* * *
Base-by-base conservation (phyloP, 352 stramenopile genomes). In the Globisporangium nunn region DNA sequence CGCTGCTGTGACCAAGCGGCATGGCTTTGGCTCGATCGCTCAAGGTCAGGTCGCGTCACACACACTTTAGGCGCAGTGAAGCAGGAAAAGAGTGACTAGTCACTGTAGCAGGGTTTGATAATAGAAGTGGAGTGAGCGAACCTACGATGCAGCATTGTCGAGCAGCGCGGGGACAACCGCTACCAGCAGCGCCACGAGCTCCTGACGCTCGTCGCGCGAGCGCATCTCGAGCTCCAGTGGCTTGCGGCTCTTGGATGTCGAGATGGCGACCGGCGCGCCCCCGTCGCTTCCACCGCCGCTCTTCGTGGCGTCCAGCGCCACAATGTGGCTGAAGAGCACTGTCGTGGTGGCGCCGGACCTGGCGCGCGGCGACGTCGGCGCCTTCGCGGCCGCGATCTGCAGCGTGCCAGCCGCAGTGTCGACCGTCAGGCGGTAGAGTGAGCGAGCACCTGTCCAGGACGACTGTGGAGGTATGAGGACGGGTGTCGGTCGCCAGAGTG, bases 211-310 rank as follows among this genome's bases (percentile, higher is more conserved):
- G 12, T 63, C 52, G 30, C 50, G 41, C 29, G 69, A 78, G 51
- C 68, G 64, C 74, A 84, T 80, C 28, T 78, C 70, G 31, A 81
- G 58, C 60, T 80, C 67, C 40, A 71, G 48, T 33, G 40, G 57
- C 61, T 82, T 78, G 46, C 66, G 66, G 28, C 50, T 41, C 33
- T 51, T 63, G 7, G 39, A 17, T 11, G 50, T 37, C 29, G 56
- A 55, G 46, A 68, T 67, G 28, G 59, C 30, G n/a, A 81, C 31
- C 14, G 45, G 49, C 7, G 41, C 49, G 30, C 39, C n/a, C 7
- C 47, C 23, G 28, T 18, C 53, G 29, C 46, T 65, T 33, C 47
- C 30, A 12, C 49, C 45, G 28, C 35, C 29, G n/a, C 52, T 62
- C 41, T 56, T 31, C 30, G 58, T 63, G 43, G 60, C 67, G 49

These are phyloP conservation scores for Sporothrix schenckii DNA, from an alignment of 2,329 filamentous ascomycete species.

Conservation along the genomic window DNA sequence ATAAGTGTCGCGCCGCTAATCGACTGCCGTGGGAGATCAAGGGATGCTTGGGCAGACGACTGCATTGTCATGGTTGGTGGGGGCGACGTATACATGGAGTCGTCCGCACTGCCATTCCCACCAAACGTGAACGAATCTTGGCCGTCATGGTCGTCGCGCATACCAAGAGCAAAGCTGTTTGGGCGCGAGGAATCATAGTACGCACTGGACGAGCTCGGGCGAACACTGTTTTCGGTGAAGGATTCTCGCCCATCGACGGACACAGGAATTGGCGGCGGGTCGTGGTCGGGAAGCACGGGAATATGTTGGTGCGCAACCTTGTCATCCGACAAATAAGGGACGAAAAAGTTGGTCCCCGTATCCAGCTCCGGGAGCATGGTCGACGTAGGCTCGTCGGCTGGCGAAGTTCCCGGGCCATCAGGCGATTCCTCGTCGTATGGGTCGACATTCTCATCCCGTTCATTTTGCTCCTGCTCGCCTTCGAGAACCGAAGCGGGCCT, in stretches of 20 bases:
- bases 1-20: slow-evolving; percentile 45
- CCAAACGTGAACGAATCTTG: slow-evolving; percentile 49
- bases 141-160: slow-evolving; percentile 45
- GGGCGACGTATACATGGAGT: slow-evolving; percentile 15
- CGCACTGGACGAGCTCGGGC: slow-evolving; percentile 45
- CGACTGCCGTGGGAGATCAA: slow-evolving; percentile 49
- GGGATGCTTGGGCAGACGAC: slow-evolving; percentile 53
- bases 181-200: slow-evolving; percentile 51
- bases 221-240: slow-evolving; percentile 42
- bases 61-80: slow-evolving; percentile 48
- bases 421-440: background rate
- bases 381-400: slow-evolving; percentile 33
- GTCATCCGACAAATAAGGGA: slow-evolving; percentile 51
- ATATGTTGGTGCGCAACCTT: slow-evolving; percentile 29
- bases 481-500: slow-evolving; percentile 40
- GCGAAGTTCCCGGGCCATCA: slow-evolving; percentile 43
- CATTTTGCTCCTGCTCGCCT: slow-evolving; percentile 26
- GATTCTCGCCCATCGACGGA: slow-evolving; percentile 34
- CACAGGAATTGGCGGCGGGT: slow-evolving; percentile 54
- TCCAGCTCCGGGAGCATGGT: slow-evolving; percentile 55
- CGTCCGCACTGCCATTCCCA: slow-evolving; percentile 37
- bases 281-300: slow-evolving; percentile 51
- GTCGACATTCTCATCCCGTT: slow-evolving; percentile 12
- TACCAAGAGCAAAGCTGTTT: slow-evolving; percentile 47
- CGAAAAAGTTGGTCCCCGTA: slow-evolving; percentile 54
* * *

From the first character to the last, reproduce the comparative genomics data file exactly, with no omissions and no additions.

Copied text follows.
Base-by-base conservation (phyloP, 352 stramenopile genomes). In the Globisporangium nunn region DNA sequence CGCTGCTGTGACCAAGCGGCATGGCTTTGGCTCGATCGCTCAAGGTCAGGTCGCGTCACACACACTTTAGGCGCAGTGAAGCAGGAAAAGAGTGACTAGTCACTGTAGCAGGGTTTGATAATAGAAGTGGAGTGAGCGAACCTACGATGCAGCATTGTCGAGCAGCGCGGGGACAACCGCTACCAGCAGCGCCACGAGCTCCTGACGCTCGTCGCGCGAGCGCATCTCGAGCTCCAGTGGCTTGCGGCTCTTGGATGTCGAGATGGCGACCGGCGCGCCCCCGTCGCTTCCACCGCCGCTCTTCGTGGCGTCCAGCGCCACAATGTGGCTGAAGAGCACTGTCGTGGTGGCGCCGGACCTGGCGCGCGGCGACGTCGGCGCCTTCGCGGCCGCGATCTGCAGCGTGCCAGCCGCAGTGTCGACCGTCAGGCGGTAGAGTGAGCGAGCACCTGTCCAGGACGACTGTGGAGGTATGAGGACGGGTGTCGGTCGCCAGAGTG, bases 211-310 rank as follows among this genome's bases (percentile, higher is more conserved):
- G 12, T 63, C 52, G 30, C 50, G 41, C 29, G 69, A 78, G 51
- C 68, G 64, C 74, A 84, T 80, C 28, T 78, C 70, G 31, A 81
- G 58, C 60, T 80, C 67, C 40, A 71, G 48, T 33, G 40, G 57
- C 61, T 82, T 78, G 46, C 66, G 66, G 28, C 50, T 41, C 33
- T 51, T 63, G 7, G 39, A 17, T 11, G 50, T 37, C 29, G 56
- A 55, G 46, A 68, T 67, G 28, G 59, C 30, G n/a, A 81, C 31
- C 14, G 45, G 49, C 7, G 41, C 49, G 30, C 39, C n/a, C 7
- C 47, C 23, G 28, T 18, C 53, G 29, C 46, T 65, T 33, C 47
- C 30, A 12, C 49, C 45, G 28, C 35, C 29, G n/a, C 52, T 62
- C 41, T 56, T 31, C 30, G 58, T 63, G 43, G 60, C 67, G 49

These are phyloP conservation scores for Sporothrix schenckii DNA, from an alignment of 2,329 filamentous ascomycete species.

Conservation along the genomic window DNA sequence ATAAGTGTCGCGCCGCTAATCGACTGCCGTGGGAGATCAAGGGATGCTTGGGCAGACGACTGCATTGTCATGGTTGGTGGGGGCGACGTATACATGGAGTCGTCCGCACTGCCATTCCCACCAAACGTGAACGAATCTTGGCCGTCATGGTCGTCGCGCATACCAAGAGCAAAGCTGTTTGGGCGCGAGGAATCATAGTACGCACTGGACGAGCTCGGGCGAACACTGTTTTCGGTGAAGGATTCTCGCCCATCGACGGACACAGGAATTGGCGGCGGGTCGTGGTCGGGAAGCACGGGAATATGTTGGTGCGCAACCTTGTCATCCGACAAATAAGGGACGAAAAAGTTGGTCCCCGTATCCAGCTCCGGGAGCATGGTCGACGTAGGCTCGTCGGCTGGCGAAGTTCCCGGGCCATCAGGCGATTCCTCGTCGTATGGGTCGACATTCTCATCCCGTTCATTTTGCTCCTGCTCGCCTTCGAGAACCGAAGCGGGCCT, in stretches of 20 bases:
- bases 1-20: slow-evolving; percentile 45
- CCAAACGTGAACGAATCTTG: slow-evolving; percentile 49
- bases 141-160: slow-evolving; percentile 45
- GGGCGACGTATACATGGAGT: slow-evolving; percentile 15
- CGCACTGGACGAGCTCGGGC: slow-evolving; percentile 45
- CGACTGCCGTGGGAGATCAA: slow-evolving; percentile 49
- GGGATGCTTGGGCAGACGAC: slow-evolving; percentile 53
- bases 181-200: slow-evolving; percentile 51
- bases 221-240: slow-evolving; percentile 42
- bases 61-80: slow-evolving; percentile 48
- bases 421-440: background rate
- bases 381-400: slow-evolving; percentile 33
- GTCATCCGACAAATAAGGGA: slow-evolving; percentile 51
- ATATGTTGGTGCGCAACCTT: slow-evolving; percentile 29
- bases 481-500: slow-evolving; percentile 40
- GCGAAGTTCCCGGGCCATCA: slow-evolving; percentile 43
- CATTTTGCTCCTGCTCGCCT: slow-evolving; percentile 26
- GATTCTCGCCCATCGACGGA: slow-evolving; percentile 34
- CACAGGAATTGGCGGCGGGT: slow-evolving; percentile 54
- TCCAGCTCCGGGAGCATGGT: slow-evolving; percentile 55
- CGTCCGCACTGCCATTCCCA: slow-evolving; percentile 37
- bases 281-300: slow-evolving; percentile 51
- GTCGACATTCTCATCCCGTT: slow-evolving; percentile 12
- TACCAAGAGCAAAGCTGTTT: slow-evolving; percentile 47
- CGAAAAAGTTGGTCCCCGTA: slow-evolving; percentile 54